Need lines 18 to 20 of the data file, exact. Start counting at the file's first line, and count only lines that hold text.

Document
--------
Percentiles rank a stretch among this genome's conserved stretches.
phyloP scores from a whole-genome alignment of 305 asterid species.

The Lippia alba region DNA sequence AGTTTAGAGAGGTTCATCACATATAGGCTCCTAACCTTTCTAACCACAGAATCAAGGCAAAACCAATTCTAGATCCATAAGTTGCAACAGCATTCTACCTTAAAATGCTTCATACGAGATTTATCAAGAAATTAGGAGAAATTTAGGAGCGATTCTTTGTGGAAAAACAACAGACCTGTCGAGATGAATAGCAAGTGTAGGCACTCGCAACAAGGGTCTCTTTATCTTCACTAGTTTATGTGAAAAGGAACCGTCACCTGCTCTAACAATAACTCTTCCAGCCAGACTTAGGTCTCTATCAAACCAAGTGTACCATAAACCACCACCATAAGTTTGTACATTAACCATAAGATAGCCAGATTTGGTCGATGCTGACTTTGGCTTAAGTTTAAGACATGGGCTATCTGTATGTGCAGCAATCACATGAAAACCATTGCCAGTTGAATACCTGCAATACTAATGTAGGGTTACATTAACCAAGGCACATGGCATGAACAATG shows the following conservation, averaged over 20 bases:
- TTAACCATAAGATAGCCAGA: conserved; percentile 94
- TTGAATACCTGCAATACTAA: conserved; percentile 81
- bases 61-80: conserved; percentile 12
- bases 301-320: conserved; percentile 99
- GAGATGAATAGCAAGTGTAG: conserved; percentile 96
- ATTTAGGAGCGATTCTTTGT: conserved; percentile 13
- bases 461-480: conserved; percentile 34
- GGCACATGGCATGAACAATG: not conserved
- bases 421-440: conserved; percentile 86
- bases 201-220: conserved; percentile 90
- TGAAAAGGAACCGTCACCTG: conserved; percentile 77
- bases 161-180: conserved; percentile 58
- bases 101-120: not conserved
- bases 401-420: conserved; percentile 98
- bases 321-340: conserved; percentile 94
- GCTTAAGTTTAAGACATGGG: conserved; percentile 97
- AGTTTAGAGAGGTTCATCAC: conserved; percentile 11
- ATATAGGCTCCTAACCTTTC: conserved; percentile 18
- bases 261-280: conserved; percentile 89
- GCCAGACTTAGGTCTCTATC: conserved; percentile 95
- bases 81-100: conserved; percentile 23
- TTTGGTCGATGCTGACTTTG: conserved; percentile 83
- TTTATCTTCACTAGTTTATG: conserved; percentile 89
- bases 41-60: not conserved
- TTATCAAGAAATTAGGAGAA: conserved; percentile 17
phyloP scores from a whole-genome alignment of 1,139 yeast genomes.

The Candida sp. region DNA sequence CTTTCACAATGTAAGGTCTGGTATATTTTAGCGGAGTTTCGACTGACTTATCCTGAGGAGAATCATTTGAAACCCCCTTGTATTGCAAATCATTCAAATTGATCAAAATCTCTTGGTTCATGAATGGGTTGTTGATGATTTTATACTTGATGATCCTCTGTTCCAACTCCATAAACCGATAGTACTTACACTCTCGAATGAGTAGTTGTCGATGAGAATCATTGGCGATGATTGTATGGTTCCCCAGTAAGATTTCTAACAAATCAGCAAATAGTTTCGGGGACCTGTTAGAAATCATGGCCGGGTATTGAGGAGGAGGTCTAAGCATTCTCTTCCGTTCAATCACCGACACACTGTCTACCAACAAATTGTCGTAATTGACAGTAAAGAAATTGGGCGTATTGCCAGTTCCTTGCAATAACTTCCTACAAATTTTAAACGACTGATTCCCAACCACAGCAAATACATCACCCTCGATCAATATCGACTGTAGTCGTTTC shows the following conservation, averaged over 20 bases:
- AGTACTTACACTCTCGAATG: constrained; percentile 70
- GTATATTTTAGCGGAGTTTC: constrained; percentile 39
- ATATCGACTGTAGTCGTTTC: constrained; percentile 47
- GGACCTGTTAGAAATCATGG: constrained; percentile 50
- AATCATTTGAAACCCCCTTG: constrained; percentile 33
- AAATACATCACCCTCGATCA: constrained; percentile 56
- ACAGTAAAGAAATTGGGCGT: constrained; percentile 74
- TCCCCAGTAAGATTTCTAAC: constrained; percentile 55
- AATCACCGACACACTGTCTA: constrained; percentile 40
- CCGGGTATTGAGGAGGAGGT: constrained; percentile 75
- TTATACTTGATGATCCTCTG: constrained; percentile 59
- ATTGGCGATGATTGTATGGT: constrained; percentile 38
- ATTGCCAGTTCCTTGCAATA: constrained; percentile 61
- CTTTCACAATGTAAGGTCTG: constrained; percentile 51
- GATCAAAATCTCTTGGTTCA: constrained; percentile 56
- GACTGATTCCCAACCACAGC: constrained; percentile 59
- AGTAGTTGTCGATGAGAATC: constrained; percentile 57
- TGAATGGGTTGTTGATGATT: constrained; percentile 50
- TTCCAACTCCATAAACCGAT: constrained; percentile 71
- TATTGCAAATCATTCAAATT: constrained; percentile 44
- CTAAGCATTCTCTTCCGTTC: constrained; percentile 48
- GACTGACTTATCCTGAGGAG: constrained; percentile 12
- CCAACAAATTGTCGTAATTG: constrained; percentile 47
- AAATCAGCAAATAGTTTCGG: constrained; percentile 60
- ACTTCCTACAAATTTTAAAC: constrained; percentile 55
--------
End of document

- bases 321-340: conserved; percentile 94
- GCTTAAGTTTAAGACATGGG: conserved; percentile 97
- AGTTTAGAGAGGTTCATCAC: conserved; percentile 11